Returning to Basics in the SMT Screen Printing Process

Returning to Basics in the SMT Screen Printing Process
This paper showcases a new stencil process that was discovered by reverting to the basics.
Production Floor


Authored By:

Jim Villalvazo


he SMT assembly process is continuously challenged by the factors which enhance circuit board performance and limit productivity. The pick and place and reflow systems reflect these driven issues by adding more and more controls to their systems, but the fact is one of the age old processes continues to operate within the same rules since the dawn of the SMT assembly world: The SMT screen printing.

The SMT print process is very old and construed as being simple. The process is not complicated but controlling the outcome is complex. Given all the factors involved in boards and technologies, the printer environment is a major factor to control and improve yields from the beginning of the SMT assembly process.

Changing stencil materials (SS, Ni, Electroform or coated, including Nano) is one historically prescribed solution to improve the SMT screen printing process. However, this direction has not given the expected results, the key factor being productivity, for manufacturing. The majority of the SMT community gives direction that stipulates stencils today drive the outcome of the SMT assemblies.

The Nano coated stencil concept improved paste release to pad which is said, resulted in improved stencil cleaning performance, but as with all coatings there is a productivity negative factor; it wears.

This paper showcases a new stencil process that was discovered by reverting to the basics:understanding the reason for each stencil material process, focusing on detailed finishes and a disciplined aperture design process, maintaining original designs, and making the correctly designed apertures to control the paste deposition. The test results drove us to focus the efforts on the aperture walls.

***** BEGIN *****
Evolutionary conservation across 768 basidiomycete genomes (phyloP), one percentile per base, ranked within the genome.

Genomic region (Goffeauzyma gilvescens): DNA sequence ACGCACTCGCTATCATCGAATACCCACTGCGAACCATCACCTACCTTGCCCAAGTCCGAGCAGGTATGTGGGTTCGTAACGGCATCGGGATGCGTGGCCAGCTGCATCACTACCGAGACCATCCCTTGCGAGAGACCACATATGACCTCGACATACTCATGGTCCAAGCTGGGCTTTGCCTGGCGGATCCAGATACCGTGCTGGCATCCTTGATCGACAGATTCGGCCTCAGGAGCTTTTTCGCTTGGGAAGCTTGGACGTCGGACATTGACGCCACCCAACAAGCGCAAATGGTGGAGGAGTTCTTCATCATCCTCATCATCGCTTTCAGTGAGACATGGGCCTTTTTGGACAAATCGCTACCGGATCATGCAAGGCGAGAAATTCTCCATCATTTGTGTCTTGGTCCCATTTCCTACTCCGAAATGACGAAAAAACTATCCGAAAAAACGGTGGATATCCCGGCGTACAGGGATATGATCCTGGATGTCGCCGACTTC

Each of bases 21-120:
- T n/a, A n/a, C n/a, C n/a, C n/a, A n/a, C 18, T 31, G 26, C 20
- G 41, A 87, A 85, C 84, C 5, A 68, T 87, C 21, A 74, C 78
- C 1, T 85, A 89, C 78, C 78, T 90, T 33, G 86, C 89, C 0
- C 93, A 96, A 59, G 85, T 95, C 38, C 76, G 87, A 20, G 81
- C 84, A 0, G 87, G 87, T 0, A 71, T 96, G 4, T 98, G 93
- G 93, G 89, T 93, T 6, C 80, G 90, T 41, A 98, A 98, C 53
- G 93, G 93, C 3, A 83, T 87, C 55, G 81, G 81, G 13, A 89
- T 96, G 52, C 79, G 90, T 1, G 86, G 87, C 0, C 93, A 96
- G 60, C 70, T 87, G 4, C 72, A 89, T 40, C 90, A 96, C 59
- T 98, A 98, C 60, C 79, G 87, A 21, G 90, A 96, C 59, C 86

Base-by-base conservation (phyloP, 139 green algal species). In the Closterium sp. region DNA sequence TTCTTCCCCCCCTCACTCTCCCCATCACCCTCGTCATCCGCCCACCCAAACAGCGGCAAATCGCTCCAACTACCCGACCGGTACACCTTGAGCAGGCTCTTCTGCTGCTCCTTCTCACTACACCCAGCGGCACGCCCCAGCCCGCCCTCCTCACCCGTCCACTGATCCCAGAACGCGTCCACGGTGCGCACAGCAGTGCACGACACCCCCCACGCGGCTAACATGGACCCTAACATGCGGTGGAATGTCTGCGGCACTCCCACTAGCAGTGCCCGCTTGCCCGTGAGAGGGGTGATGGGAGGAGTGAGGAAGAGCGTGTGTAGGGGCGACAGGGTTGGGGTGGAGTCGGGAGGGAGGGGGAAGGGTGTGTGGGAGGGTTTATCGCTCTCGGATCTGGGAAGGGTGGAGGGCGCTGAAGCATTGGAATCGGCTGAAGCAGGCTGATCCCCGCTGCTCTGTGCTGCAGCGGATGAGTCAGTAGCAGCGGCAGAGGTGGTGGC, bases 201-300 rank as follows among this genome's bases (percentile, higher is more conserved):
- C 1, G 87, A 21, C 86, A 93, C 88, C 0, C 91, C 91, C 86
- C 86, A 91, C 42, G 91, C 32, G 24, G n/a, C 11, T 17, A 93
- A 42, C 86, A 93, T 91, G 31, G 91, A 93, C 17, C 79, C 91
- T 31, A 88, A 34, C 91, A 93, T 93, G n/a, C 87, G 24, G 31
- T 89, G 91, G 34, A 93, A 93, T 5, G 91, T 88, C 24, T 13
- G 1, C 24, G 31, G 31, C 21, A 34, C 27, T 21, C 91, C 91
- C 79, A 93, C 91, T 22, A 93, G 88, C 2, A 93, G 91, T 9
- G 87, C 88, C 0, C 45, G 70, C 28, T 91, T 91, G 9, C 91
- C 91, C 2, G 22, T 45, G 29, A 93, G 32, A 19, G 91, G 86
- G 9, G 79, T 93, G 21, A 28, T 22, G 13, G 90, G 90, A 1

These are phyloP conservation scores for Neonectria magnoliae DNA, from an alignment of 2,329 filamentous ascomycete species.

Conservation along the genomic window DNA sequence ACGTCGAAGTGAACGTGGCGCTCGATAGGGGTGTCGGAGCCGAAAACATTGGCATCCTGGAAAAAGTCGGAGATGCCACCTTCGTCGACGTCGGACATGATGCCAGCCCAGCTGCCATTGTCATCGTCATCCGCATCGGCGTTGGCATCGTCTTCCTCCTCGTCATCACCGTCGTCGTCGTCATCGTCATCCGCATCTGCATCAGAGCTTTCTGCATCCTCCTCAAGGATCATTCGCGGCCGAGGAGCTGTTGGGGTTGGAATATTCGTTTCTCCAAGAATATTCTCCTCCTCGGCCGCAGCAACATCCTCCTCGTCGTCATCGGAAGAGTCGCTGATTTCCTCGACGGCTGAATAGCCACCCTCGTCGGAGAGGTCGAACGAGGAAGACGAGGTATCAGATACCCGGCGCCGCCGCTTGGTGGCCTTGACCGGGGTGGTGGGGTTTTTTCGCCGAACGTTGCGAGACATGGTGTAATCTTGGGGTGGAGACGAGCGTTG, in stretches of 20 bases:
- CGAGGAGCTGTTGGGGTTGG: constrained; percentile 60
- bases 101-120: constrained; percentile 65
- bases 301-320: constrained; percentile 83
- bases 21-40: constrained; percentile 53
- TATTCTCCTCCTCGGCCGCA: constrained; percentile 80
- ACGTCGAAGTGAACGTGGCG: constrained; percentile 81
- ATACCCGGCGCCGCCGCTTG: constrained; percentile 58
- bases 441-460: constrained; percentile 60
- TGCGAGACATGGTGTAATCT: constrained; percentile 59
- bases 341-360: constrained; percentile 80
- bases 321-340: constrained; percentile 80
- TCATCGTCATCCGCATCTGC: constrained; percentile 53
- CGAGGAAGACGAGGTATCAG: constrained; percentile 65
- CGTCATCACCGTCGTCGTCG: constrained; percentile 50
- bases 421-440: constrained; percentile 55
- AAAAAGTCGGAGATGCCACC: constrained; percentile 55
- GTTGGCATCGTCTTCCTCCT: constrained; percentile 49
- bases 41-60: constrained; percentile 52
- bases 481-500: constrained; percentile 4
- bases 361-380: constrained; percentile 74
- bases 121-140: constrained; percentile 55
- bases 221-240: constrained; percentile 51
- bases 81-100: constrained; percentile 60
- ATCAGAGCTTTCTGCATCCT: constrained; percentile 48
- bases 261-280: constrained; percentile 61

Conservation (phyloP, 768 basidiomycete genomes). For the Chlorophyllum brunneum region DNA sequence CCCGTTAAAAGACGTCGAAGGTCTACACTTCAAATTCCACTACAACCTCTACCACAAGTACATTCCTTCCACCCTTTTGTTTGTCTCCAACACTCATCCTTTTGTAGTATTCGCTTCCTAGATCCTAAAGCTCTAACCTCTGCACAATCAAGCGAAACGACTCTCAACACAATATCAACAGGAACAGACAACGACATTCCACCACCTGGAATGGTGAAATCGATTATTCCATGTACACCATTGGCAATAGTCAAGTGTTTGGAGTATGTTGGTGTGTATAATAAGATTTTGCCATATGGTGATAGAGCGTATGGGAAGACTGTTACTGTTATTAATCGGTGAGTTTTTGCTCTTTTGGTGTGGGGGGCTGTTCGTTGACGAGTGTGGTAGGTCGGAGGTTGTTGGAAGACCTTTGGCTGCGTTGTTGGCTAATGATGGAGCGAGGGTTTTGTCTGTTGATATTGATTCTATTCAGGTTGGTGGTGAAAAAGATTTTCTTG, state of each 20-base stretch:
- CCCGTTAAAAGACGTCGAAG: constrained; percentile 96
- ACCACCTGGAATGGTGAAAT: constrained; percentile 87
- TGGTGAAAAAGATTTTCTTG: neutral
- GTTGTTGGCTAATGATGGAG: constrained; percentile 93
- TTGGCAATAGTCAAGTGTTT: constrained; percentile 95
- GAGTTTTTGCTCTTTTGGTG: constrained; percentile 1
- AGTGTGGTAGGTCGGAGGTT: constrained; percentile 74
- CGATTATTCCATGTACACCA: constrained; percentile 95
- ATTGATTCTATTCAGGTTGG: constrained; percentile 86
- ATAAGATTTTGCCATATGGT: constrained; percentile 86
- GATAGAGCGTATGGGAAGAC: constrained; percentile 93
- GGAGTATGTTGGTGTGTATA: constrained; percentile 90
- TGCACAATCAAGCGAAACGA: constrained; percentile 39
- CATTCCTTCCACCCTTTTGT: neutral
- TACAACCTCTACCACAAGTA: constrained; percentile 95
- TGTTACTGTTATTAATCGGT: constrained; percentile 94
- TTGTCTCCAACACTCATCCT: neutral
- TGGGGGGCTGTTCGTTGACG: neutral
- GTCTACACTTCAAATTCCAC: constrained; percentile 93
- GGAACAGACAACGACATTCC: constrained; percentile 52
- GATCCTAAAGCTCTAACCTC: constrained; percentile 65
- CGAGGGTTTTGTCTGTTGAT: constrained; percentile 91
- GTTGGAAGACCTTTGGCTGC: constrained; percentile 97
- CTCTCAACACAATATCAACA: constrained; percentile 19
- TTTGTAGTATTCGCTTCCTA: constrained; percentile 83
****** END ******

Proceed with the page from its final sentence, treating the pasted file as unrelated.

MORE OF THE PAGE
In this paper we will demonstrate with lab tests SMT process results how the improved paste release results in improved SMT print process performance and its positive impact on SPI yields and EOL performance.


The common challenge is sustaining a paste deposition capable of meeting the SMT assembly requirements based on design. The experiments proved that each of the technologies used for stencils have merit, but not one has a complete scope of the print environment. The constant here is the tools, which must be improved to help produce the results required. This process tool, which with proper design will enhance the printers performance and support the EOL yieldsmeetsthe demands of the manufacturing world, while improving the process and maintaining it.

Beware! All processes must be evaluated prior to actual design. The theory of improving a stencil aperture design to improve manufacturing yields is achieved by improving the age old original stencil. Back to basics.

Initially Published in the IPC Proceedings


Nice work Jim, not sure what your surface treatment method was, but in my extensive studies of stencil materials and paste type vs transfer efficiency I found that in some cases laser cut stencils needed a few "Bedding in" print cycles before achieving optimum performance. I attributed this to what most likely was cleaning out of the aperture from any dross left over from the cutting process (Stencils not properly cleaned prior to shipping) Indeed I also noted that electro polishing of the stencil improved the transfer efficiency of the stencil to a similar level as did nano coating! And an electro polished and then nano coated stencil performed even better. However not all electro polishing treatments were equal and over polishing was possible leading to rounded edges of the aperture at the point of contact!
Robert Gray, Siemens

Submit A Comment

Comments are reviewed prior to posting. You must include your full name to have your comments posted. We will not post your email address.

Your Name

Your Company
Your E-mail

Your Country
Your Comments